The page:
FIG. 1 shows the container assembly 10 of the present invention as, for example, a paint can. The container assembly comprises three main parts: the generally cylindrical container 11, a ring 12 and a lid 13. The cylindrical container 11 has a closed bottom 15 and open top. The container may also have a bail ear 16 for connecting a carrying bail to the container. The ring 12 fits within the top edge of the container 11, and is intended to remain fixed. The lid 13 fits within a channel 17 within the ring 12 when the container assembly is closed. Each of the three main parts are made of plastic.
FIG. 2 shows the joining of the three main parts of the container assembly in greater detail. The ring 12 is joined to the container 11 by means of an annular rib 20 which is on the inside circumference of the container 11 and a complementary annular recess 21 on the outer circumference of the ring 12, within the otherwise flat face 22 of the ring 12 which fits flush against the inside of the container, whereby the rib 20 fits within the recess 21. The corners of the rib 20 and recess 21 are preferably squared as right angles. The ring may also have reinforcement ribs 23 to stiffen the ring structure.
Clearly, in order to provide a leakproof container, the dimensions of the inner diameter of the container and the outer diameter of the ring must be about the same to a close tolerance. The parts must also be designed to allow them to be fit together while allowing for the tight fit. For example, in a standard size paint can this diameter may be 6.285 inches at normal temperatures. The rib 20 has a width of approximately 0.060 inches. In order to fit the ring 12 within the container 11, a shrink-fit process may be used, wherein the cold ring is inserted within the container 11 soon after the container is removed from its mold and is, therefore, still very hot. The inner diameter of the container will be expanded in this hot container to about 6.325 inches and, therefore, the inner diameter at the rib portion 20 of the container will be about 6.225 inches. This expansion removes about 0.060 inches of the interference between the container and the ring. Because of the stretchability of the plastic material, the ring can be forced into the container until it snaps into assembled position. When the container cools, a tight fit is formed between the parts 11 and 12. The dimensions may be varied by providing the ring with an outer diameter slightly larger than the inner diameter of the container to result in a more snug fit between the parts. The rib 20 and recess 21 thereby form the interlock between the ring and container which holds the ring in place. The ring may also have an annular outward extension 24 at its top edge, which lies near the top edge of the container. This extension serves both to hold the ring in position during the shrink-fit process described above, as well as to provide a further resistance to downward forces on the top of the complete container assembly.
The ring 12 has a circular channel 17 which opens upward to receive a flange 25 on the lid 13 when the lid is in a closed position in said container assembly. The lid also has a lip extension 26 which is outside the flange 25 and is designed to provide a space between the ring 12 and the lid 13 and a means for prying open the lid.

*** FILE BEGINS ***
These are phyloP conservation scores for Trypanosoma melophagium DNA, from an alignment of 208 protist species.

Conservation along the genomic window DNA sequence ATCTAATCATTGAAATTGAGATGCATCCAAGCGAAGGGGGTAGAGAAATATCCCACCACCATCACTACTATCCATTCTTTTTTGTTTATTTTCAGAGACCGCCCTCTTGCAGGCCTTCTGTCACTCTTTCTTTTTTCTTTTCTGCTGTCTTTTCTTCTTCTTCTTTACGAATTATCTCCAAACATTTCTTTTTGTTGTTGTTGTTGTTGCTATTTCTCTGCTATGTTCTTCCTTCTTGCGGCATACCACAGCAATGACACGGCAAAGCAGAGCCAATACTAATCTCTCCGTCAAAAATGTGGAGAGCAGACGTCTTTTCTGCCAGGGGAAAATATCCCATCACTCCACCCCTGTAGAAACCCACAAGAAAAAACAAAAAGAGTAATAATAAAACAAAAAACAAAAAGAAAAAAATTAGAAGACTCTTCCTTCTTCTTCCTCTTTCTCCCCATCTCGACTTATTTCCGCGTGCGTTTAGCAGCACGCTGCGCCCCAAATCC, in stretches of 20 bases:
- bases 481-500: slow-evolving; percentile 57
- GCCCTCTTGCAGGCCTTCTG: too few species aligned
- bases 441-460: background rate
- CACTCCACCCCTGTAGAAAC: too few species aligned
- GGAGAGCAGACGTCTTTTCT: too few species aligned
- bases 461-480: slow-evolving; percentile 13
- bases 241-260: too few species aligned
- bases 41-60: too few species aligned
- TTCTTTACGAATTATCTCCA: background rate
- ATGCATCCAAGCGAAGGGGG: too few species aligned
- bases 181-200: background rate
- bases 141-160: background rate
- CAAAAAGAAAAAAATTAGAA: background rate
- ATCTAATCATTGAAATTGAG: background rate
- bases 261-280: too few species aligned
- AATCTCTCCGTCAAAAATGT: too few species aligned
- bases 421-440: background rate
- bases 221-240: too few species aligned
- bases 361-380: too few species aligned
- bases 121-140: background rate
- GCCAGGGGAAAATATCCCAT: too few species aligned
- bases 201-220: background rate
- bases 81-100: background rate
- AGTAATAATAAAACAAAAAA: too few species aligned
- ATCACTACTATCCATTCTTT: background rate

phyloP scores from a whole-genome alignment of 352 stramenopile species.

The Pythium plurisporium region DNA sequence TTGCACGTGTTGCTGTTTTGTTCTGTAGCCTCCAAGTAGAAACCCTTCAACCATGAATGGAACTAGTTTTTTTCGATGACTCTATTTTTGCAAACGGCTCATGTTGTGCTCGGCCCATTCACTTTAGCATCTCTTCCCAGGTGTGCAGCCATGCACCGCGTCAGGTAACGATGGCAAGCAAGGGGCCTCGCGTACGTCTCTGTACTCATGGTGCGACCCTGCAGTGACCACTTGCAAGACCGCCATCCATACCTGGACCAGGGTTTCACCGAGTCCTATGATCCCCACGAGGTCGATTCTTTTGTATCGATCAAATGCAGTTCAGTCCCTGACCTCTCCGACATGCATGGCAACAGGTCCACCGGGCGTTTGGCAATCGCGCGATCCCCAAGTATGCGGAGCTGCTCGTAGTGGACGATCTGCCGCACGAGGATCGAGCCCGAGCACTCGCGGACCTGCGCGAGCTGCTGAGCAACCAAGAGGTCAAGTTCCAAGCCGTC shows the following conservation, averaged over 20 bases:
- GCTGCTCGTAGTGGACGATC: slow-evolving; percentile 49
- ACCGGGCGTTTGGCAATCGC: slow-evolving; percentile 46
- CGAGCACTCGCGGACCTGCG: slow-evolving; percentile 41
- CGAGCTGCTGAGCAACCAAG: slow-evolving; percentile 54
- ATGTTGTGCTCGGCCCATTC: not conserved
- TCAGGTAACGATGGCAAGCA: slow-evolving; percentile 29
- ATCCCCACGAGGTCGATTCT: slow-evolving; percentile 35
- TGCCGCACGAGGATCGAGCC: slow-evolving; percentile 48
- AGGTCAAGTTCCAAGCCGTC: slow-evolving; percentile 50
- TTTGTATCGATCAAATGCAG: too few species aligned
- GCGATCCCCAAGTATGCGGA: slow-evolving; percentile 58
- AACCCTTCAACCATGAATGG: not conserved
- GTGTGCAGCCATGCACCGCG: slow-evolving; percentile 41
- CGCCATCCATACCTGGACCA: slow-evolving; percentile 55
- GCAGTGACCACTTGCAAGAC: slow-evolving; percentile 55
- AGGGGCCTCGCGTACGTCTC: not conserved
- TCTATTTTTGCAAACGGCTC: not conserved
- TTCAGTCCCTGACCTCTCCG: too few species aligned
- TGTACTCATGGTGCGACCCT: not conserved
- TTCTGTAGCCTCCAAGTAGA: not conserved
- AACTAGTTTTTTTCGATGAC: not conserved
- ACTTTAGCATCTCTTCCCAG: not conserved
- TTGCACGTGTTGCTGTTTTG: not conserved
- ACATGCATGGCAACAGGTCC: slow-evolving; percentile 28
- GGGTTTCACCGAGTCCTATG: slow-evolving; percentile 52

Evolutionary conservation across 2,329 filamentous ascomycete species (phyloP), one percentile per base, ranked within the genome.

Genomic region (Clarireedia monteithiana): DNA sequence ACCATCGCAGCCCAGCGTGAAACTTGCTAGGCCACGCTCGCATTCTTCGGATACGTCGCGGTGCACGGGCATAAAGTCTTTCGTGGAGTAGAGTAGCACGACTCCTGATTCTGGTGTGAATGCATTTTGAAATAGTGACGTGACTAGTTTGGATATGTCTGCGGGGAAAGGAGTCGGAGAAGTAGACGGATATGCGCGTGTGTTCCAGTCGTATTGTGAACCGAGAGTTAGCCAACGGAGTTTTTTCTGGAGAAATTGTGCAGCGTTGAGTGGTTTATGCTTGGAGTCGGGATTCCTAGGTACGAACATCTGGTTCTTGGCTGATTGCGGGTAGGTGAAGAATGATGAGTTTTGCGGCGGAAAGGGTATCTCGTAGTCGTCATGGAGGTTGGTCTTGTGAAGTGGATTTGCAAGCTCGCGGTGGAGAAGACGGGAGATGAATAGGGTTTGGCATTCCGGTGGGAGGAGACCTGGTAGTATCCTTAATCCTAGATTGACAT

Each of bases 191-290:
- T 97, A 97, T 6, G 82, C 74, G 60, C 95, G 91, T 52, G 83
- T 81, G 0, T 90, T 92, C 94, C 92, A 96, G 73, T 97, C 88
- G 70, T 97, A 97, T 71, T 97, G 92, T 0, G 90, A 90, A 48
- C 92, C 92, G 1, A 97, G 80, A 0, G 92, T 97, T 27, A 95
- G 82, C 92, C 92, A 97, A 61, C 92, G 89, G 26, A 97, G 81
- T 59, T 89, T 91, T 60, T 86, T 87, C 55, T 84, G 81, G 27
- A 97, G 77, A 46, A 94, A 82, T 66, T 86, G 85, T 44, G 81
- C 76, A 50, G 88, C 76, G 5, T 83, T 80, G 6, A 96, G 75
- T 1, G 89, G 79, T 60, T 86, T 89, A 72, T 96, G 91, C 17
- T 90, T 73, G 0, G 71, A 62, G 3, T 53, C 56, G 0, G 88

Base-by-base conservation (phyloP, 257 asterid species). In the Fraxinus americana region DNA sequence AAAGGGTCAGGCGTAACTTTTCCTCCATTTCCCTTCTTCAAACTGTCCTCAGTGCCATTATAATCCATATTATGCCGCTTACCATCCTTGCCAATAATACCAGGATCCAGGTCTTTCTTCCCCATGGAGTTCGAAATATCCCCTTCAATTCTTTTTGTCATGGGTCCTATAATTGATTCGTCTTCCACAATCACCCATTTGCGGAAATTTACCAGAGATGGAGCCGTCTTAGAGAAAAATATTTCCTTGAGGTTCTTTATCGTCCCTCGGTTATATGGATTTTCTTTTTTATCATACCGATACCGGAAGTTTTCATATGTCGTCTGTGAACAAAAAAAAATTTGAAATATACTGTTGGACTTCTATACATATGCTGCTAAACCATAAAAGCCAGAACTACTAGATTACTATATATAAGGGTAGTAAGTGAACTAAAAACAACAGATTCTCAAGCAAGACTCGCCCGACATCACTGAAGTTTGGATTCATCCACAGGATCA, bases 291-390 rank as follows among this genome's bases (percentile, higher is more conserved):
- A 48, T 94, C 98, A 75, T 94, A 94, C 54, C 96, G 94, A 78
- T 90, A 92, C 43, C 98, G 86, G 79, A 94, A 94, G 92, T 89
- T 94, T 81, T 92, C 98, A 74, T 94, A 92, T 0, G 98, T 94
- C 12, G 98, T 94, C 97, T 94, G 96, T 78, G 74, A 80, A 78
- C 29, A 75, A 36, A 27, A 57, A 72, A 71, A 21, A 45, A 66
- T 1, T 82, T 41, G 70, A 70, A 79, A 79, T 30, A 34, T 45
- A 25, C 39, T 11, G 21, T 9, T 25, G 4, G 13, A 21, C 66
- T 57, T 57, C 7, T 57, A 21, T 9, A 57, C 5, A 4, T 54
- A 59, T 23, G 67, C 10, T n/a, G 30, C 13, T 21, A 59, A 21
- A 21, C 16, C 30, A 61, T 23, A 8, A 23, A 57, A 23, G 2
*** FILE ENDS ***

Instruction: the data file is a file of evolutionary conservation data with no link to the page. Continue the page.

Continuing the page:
The lid flange 25 also has an inwardly extending ridge 27 around its periphery and the channel 17 has a complementary recess 28 to provide a secure closure between the lid and the ring. For a standard size paint container, an extension of 0.030 inches for the flange ridge 27 will assure a functional engagement between the parts.
In FIG. 2 it is seen that the width of the flange 25 is approximately half of the width of the channel 17. Of course, the width of the flange could be made the same as the width of the channel. However, in use, paint containers often are reused, and paint usually will spill into the channel. Thus, the narrower flange 25 in FIG. 2 will allow space for paint to move into when the lid is reclosed. In order to ensure a secure fit between the flange 25 and the channel 17, verticle spacer ribs 30 are provided which are spaced circumferentially around the outside of the lid flange 25, as is shown in FIG. 3, wherein the combined width of the verticle rib and flange is about the same as the width of the channel. Consequently, when the lid is replaced on the container, paint in the channel can occupy space between the verticle ribs.
FIG. 4 shows a second embodiment of the present invention which provides more than one interlocking rib 120 and complementary recess 121 for holding the ring 112 within the rim of the container 111, or the rib and recess may be one continuous spiral. Embodiment utilizing a plurality of ribs may be desirable in larger containers subject to greater internal and external stresses.
FIG. 5 shows a third embodiment of the present invention, wherein the ring 212 has, instead of the annular outward extension 24 of FIG. 1, an annular outer flange 224 which surrounds the outer periphery of the rim 209 of the container 211. By overlapping the rim, the annular outer flange 224 will resist internal pressure from causing the container 211 to be pushed away from the ring 212, which will improve the usefulness of the present invention where the contents may generate internal pressure.
Since the outer flange 224 will prevent the ring from being easily placed within a hot container as described for the first embodiment, the shrink-fit process must be modified as shown in FIG. 6, for the embodiment of FIG. 5. FIG. 6 shows a two stage closing tool whose first stage 200 pushes the ring past the locking ribs 220 while the container 211 is hot and the ring 212 is cold. This action forces the outer flange 224 portion of the ring ot be distorted upward. The second stage 201 of the closing tool then pushes the outer flange 224 downward into position around the rim 209. When the container 211 cools a tight fit is obtained.
While the invention has been described in detail with particular reference to the preferred embodiment thereof, it will be understood that variations and modifications can be effected within the spirit and scope of the invention as previously described and as defined by the claims.
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|Cooperative Classification||B65D43/0212, B65D2543/00796, B65D2543/00435, B65D2543/00472, B65D2543/00898, B65D2543/00685, B65D2543/005, B65D2543/00546, B65D2543/00629, B65D2543/00296, B65D43/0206, B65D2543/0074, B65D2543/00092|
|European Classification||B65D43/02S3E, B65D43/02S3A|
|May 29, 1990||REMI||Maintenance fee reminder mailed|
|Oct 28, 1990||LAPS||Lapse for failure to pay maintenance fees|
|Jan 8, 1991||FP||Expired due to failure to pay maintenance fee|
Effective date: 19901028